Skip to main content

Thank you for visiting nature.com. You are using a browser version with limited support for CSS. To obtain the best experience, we recommend you use a more up to date browser (or turn off compatibility mode in Internet Explorer). In the meantime, to ensure continued support, we are displaying the site without styles and JavaScript.

Mutations in the human Jagged1 gene are responsible for Alagille syndrome

Abstract

Alagille syndrome (AGS) is an autosomal-dominant disorder characterized by intrahepatic cholestasis and abnormalities of heart, eye and vertebrae, as well as a characteristic facial appearance. Identification of rare AGS patients with cytogenetic deletions has allowed mapping of the gene to 20p12. We have generated a cloned contig of the critical region and used fluorescent in situ hybridization on cells from patients with submicroscopic deletions to narrow the candidate region to only 250 kb. Within this region we identified JAG1, the human homologue of rat Jagged1, which encodes a ligand for the Notch receptor. Cell-cell Jagged/Notch interactions are known to be critical for determination of cell fates in early development, making this an attractive candidate gene for a developmental disorder in humans. Determining the complete exon–intron structure of JAG1 allowed detailed mutational analysis of DMA samples from non-deletion AGS patients, revealing three frame-shift mutations, two splice donor mutations and one mutation abolishing RNA expression from the altered allele. We conclude that AGS is caused by haploinsufficiency of JAG1.

This is a preview of subscription content

Access options

Buy article

Get time limited or full article access on ReadCube.

$32.00

All prices are NET prices.

References

  1. Alagille, D., Odievre, M., Gautier, M., Dommergues, J.P. Hepatic ductular hypoplasia associated with characteristic facies, vertebral malformations, retarded physical, mental and sexual development, and cardiac murmur. J. Pediatr. 86, 63–71 (1975).

    CAS  Article  Google Scholar 

  2. Alagille, D. et al. Syndromic paucity of interlobular bile ducts (Alagille syndrome or arteriohepatic dysplasia): review of 80 cases. J. Pediatr. 110, 195–200 (1987).

    CAS  Article  Google Scholar 

  3. Danks, D.M., Campbell, P.E., Jack, I., Rogers, J. & Smith, A.L. Studies of the aetiology of neonatal hepatitis and biliary atresia. Arch. Dis. Child 52, 360–367 (1977).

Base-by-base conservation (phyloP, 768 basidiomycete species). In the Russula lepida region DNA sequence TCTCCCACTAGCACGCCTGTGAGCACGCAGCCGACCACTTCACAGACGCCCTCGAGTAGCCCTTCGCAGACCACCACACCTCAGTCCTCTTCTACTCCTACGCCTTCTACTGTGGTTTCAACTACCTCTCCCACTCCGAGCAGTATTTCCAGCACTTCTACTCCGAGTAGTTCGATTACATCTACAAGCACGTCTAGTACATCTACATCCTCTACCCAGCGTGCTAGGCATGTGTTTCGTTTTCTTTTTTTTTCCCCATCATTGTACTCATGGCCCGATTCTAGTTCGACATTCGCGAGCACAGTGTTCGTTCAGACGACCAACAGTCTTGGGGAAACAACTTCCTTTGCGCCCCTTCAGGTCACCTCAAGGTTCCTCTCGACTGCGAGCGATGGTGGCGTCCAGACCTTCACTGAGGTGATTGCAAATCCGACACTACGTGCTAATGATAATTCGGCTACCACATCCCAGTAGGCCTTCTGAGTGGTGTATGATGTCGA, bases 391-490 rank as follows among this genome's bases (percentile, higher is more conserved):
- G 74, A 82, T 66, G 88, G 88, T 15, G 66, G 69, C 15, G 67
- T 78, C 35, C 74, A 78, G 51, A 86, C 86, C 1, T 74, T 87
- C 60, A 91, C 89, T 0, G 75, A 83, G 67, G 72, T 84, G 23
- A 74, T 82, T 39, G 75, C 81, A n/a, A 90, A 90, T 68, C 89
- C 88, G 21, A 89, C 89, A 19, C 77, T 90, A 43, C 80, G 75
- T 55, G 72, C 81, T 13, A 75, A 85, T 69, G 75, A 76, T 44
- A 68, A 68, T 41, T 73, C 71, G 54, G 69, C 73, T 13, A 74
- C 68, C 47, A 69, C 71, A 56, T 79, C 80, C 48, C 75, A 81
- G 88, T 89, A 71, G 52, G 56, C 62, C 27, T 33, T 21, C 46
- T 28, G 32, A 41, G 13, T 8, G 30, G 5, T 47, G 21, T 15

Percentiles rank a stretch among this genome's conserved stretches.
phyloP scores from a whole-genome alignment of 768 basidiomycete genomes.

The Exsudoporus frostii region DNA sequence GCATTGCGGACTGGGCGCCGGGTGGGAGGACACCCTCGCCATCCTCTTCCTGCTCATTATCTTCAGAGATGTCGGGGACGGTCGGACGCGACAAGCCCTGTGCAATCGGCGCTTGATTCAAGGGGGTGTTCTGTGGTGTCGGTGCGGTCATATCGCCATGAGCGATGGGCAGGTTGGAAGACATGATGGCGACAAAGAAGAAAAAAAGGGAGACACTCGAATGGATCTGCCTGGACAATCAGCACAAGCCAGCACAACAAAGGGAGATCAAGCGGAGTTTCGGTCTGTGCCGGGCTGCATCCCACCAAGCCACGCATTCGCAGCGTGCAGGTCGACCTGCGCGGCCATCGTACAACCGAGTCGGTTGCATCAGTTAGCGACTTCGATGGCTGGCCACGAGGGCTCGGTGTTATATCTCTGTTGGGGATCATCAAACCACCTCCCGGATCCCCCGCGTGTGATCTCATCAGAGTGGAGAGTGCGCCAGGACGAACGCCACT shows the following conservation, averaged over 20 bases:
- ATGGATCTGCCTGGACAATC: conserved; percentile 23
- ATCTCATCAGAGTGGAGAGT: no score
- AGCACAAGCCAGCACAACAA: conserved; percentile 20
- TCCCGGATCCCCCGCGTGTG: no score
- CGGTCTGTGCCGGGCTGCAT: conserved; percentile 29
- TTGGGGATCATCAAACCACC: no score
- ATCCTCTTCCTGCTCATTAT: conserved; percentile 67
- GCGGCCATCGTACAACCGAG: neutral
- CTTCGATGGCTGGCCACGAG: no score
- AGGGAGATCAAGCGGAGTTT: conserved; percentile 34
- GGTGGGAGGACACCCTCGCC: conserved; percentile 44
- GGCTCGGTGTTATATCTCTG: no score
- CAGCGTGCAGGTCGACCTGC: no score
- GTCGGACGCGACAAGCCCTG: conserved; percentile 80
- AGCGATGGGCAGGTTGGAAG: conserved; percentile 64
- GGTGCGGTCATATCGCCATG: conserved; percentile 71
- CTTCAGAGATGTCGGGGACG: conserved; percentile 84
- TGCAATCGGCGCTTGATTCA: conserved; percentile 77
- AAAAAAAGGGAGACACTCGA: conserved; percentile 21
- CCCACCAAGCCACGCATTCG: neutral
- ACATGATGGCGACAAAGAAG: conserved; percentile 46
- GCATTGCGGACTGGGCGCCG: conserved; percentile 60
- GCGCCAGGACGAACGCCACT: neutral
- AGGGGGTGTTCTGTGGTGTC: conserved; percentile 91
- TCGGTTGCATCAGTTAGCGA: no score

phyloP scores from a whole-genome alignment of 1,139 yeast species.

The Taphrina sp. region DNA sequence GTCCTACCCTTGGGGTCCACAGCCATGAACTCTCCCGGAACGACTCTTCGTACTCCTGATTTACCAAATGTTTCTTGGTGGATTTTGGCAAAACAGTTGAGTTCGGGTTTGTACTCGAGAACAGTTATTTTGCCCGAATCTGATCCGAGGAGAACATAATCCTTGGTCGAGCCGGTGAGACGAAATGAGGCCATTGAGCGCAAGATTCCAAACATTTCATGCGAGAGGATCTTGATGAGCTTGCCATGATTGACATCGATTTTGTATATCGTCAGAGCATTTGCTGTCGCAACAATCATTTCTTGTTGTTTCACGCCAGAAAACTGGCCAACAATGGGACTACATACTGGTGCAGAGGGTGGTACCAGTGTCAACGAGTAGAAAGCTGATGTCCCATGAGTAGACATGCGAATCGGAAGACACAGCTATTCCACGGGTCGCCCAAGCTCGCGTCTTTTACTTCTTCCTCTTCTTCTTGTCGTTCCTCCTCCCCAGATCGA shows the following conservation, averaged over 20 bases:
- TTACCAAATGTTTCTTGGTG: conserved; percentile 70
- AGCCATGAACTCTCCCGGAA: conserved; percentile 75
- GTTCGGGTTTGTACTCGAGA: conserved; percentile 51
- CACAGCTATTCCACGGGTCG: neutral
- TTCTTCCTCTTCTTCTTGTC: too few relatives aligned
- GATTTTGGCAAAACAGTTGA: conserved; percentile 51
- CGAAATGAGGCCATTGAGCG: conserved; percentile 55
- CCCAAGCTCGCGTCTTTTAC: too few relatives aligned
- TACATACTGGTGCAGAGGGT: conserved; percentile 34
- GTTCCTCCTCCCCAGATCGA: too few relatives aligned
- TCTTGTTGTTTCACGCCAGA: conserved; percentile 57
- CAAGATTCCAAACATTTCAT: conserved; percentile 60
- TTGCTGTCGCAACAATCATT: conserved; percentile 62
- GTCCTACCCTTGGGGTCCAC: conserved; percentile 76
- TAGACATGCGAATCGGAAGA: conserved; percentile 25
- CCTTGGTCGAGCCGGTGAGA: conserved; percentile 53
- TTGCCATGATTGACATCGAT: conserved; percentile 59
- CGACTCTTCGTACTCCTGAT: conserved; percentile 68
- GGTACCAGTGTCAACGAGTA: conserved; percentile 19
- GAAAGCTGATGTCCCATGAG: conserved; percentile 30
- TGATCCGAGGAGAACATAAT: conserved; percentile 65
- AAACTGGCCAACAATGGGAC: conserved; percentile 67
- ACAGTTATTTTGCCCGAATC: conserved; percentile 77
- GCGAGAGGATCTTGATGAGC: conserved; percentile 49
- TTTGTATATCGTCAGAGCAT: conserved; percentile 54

CAS  Article  Google Scholar 

  4. Dhorne-Pollet, S., Deleuze, J.F., Hadchouel, M. & Bonaiti-Pellie, C. Segregation analysis of Alagille syndrome. J. Med. Genet 31, 453–457 (1994).

    CAS  Article  Google Scholar 

  5. Elmslie, F.V. et al. Alagille syndrome: family studies. J. Med. Genet. 32, 264–268 (1995).

    CAS  Article  Google Scholar 

  6. Byrne, J.L., Harrod, M.J., Friedman, J.M. & Howard-Peebles, P.N. Del(20p) with manifestations of arteriohepatic dysplasia. Am. J. Med. Genet. 24, 673–678 (1986).

    CAS  Article  Google Scholar 

  7. Anad, F. et al. Alagille syndrome and deletion of 20p. J. Med. Genet. 27, 729–737 (1990).

    CAS  Article  Google Scholar 

  8. Legius, E. et al. Alagille syndrome (arteriohepatic dysplasia) and del(20)(p11.2). Am. J. Med. Genet. 35, 532–535 (1990).

    CAS  Article  Google Scholar 

  9. Teebi, A.S., Murthy, D.S., Ismail, E.A. & Redha, A.A. Alagille syndrome with de novo del(20)(p11.2). Am. J. Med. Genet. 42, 35–38 (1992).

    CAS  Article  Google Scholar 

  10. Deleuze, J.F., Hazan, J., Dhorne, S., Weissenbach, J. & Hadchouel, M. Mapping of microsatellite markers in the Alagille region and screening of microdeletions by genotyping 23 patients. Eur. J. Hum. Genet. 2, 185–190 (1994).

    CAS  Article  Google Scholar 

  11. Hoi, F.A. et al. Localization of Alagille syndrome to 20p11.2-p12 by linkage analysis of a three-generation family. Hum. Genet. 95, 687–690 (1995).

    Google Scholar 

  12. Spinner, N.B. et al. Cytologically balanced t(2;20) in a two-generation family with Alagille syndrome: cytogenetic and molecular studies. Am. J. Hum. Genet. 55, 238–243 (1994).

    CAS  PubMed  PubMed Central  Google Scholar 

  13. Hattori, M. et al. Alagille syndrome with t(3;20)(q13.3;p12.2). Nippon Shonika Gakkai Zasshi 99, 1984–1986 (1995).

    Google Scholar 

  14. Spinner, N.B. et al. Defining the Alagille syndrome critical region on 20p using a translocation breakpoint and overlapping deletions. Am. J. Hum. Genet. 57, A35 (1995).

    Article  Google Scholar 

  15. Krantz, I.D. et al. Investigation of SNAP-25 and PLCB4 as candidate genes for Alagille syndrome. Cytogenet. Cell. Genet. 74, 304–304 (1996).

    Google Scholar 

  16. Krantz, I.D. et al. Narrowing of the Alagille syndrome critical region and analysis of SNAP as a candidate gene. Am. J. Hum. Genet. 59, A224 (1996).

    Google Scholar